So this was the situation referred to in the blurb in Variety. The park was in trouble despite her earnings from her turn in Gunga Din.

I came across another article about Anna May. This time in Photoplay magazine for February 1939, page 68, which I quote in full:

Portrait of a New Star

Anna May. Recently risen to fame in RKO’s “Gunga Din,” is thirty years old and a spinster by choice. She has had many suitors in her day, but none that pleased her.

Quiet and conservative, she dislikes frills and folderols and was known during the filming of “Gunga Din” to object strenuously to wearing a jeweled headpiece that they cut it out of the script. She did consent, however, to don false eyelashes, since her own failed to photograph.

Anna May is something of a moralist. If her manager stays out late, she scolds loudly until he returns. She is also a tobacco addict, with a special yen for cigarettes, which disappear in her presence with disconcerting rapidity.

She is inordinately lazy, insisting on riding on various “Gunga Din” excursions when she is perfectly able to walk. Still, her earnings in pictures are sufficient to support three friends.

Like many women, she goes in for trick diets and will make a whole meal on carrots and perhaps a melon or two, including the rind. Like many women, she is terribly afraid of thunder and lightning and on the “Gunga Din” location at Lone Pine disrupted many a scene by her nervousness during bad weather. Also like many women, she harbors a strong affection for Cary Grant and used to follow him around at Lone Pine, much to his embarrassment.

There are a few rather queer things about Anna May, too. She likes to sleep standing up. She has ears something like Clark Gable’s. And she eats a bale of hay a day.

Still, these aren’t too queer when you remember that, after all, Anna May is an elephant.

Benny the Smuggler #1939TheMiracleYear

1939 The Miracle Year Benny the Smuggler

I came across a surprising little bit in Variety dated 1/10/1939. The radio comedian/violinist Jack Benny made a court appearance in New York to answer to a charge of smuggling.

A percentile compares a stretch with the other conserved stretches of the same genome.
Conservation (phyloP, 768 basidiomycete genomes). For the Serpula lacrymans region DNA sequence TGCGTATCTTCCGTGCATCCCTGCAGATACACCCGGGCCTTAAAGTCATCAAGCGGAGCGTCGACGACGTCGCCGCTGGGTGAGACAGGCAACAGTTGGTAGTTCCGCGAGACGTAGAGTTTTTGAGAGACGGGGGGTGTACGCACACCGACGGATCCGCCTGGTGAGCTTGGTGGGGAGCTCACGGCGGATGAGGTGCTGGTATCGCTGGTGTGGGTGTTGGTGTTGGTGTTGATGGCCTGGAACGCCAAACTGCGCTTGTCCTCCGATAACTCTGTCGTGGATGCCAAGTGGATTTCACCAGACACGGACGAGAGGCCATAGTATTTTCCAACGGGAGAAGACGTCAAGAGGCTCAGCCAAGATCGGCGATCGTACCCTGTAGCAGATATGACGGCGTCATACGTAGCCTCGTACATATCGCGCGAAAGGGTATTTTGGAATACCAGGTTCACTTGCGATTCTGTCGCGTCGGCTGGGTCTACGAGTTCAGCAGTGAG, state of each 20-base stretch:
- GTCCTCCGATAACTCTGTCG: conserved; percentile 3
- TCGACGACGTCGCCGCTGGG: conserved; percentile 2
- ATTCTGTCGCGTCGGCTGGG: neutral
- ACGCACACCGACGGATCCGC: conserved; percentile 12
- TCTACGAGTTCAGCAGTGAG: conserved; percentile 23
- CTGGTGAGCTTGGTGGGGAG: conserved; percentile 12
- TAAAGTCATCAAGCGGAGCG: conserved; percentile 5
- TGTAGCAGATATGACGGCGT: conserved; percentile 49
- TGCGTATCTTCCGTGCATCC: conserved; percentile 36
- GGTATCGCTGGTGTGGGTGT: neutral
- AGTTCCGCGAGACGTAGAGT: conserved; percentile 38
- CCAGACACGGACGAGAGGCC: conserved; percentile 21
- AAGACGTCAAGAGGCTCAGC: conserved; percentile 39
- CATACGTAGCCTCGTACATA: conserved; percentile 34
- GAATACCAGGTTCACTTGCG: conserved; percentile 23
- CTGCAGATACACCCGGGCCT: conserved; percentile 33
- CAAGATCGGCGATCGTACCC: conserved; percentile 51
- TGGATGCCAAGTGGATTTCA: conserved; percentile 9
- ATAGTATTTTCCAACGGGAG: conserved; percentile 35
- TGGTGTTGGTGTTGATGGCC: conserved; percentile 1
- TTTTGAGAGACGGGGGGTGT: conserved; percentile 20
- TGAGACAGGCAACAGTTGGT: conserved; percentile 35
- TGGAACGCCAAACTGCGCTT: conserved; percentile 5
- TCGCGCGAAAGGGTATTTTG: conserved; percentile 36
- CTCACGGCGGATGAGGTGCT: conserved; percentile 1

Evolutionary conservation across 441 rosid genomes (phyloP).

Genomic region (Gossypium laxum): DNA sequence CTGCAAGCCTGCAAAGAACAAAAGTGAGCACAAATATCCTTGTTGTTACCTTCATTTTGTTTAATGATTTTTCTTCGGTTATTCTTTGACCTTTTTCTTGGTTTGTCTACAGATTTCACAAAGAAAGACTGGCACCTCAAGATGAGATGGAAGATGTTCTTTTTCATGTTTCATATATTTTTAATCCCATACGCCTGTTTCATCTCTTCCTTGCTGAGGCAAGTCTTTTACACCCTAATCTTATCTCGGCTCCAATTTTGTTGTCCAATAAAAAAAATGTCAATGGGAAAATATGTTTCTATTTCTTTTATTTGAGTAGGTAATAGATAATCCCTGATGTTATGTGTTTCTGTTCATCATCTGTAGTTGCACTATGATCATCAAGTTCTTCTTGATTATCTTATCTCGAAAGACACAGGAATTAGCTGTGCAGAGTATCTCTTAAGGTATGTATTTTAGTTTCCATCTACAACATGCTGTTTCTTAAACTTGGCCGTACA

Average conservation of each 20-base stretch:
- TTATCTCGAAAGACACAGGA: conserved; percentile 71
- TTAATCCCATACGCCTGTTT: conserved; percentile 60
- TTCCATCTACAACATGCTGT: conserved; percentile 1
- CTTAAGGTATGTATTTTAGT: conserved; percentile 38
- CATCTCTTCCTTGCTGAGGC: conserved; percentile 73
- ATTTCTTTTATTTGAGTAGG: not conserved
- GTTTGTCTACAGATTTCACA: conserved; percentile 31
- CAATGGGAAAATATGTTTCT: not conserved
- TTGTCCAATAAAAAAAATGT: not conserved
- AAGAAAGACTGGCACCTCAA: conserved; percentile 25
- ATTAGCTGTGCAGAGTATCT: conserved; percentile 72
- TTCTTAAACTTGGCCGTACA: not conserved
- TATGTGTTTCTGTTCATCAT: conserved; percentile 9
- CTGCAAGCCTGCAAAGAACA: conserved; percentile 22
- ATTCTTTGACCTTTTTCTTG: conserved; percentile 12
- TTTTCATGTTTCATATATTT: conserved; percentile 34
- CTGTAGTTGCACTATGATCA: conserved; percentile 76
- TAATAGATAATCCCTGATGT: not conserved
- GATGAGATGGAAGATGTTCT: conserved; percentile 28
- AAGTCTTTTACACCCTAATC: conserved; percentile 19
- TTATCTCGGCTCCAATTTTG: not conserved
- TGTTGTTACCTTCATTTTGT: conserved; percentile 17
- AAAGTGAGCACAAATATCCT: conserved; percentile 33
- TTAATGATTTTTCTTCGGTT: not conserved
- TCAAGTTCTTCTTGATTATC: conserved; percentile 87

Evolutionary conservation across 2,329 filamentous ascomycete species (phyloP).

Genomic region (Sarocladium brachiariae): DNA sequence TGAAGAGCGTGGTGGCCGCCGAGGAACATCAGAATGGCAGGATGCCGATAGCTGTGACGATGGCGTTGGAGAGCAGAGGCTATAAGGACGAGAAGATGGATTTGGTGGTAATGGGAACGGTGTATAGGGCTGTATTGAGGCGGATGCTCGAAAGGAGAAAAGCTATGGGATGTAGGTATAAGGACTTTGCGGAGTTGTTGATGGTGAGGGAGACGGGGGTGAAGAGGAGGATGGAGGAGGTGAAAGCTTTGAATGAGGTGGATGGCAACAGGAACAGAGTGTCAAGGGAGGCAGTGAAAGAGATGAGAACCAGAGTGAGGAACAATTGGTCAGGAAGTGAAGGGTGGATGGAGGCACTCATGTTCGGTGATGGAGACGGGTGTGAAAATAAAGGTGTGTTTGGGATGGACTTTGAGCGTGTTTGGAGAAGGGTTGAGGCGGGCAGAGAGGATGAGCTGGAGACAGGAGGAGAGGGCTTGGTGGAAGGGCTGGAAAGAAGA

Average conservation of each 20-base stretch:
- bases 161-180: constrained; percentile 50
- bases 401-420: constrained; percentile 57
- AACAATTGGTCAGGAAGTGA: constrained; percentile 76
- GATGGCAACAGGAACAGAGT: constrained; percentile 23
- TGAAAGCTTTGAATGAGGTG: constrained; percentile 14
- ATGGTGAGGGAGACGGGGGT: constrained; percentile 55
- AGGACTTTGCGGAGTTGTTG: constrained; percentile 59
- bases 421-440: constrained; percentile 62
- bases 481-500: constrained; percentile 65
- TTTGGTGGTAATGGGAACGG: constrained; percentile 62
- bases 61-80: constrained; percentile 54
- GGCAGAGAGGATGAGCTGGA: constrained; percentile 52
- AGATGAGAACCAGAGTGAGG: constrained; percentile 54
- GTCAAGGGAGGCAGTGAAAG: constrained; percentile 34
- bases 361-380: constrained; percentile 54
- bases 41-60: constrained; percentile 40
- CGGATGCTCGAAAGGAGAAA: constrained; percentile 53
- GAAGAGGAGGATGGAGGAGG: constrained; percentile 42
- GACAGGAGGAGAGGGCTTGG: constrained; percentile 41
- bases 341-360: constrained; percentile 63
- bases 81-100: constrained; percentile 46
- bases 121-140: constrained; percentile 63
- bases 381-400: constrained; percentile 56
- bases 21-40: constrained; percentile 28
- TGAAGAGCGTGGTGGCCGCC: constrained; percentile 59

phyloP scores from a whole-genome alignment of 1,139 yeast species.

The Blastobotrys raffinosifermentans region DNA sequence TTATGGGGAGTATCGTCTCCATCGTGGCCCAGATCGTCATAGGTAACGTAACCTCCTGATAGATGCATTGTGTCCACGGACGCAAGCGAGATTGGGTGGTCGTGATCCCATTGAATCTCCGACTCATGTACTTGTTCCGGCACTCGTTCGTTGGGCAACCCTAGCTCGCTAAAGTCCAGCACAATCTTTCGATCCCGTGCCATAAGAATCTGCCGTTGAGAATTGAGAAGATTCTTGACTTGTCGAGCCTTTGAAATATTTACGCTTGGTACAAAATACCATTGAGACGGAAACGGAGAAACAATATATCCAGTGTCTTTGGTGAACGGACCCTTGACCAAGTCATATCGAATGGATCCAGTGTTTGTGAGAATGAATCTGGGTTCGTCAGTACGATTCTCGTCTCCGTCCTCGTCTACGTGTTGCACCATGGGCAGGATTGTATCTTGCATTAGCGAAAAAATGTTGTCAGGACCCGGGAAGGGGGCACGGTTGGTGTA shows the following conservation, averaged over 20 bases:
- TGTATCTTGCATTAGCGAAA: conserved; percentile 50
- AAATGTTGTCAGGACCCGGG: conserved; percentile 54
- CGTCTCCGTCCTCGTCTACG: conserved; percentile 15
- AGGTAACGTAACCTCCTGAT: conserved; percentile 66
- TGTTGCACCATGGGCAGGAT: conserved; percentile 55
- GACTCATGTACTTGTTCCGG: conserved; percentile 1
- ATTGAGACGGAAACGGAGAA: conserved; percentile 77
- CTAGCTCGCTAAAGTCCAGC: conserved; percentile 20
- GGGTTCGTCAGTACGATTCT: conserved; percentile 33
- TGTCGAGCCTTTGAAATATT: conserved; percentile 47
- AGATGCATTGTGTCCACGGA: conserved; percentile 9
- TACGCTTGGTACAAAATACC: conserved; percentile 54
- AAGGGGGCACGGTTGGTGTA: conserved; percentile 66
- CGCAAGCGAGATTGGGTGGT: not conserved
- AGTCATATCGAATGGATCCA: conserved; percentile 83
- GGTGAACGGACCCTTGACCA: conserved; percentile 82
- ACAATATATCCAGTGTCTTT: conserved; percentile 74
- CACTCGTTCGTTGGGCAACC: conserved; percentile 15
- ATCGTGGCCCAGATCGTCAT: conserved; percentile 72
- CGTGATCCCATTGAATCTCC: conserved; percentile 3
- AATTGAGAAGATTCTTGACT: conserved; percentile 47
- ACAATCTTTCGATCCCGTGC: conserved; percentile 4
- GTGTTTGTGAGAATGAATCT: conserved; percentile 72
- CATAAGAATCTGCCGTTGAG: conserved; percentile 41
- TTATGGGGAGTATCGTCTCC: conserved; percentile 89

Based on the strength of his popularity over the air waves he had returned to the silver screen with a contract at Paramount (an initial contract with MGM in the late 1920s, was cancelled due to low grosses on his films for them). So, for a decade now he and his wife Sadie Marks (aka Mary Livingstone) were living in LA. These charges forced him to make repeated trips across the nation to tend to this matter. And in January 1939, as the case came to a close, he had to to leave off production on his then current Paramount film – “Man About Town.”

The article goes on to list his lawyer and his agent who were advising him. The best advice, however, came from his New York lawyer – another surprise – a man by the name of Colonel Bill Donovan.

This was a name I immediately recognized – the future founder of the OSS (the precursor of the CIA).

Of course, this immediately raised all sorts of speculation, indeed plots for screenplays percolated in my brain, involving a reluctant performer doing the bidding of a spymaster in a bumbling manner behind the lines in Fortress Europe in the coming world war.  (Not quite the plot for “To Be or Not to Be,” but what if?)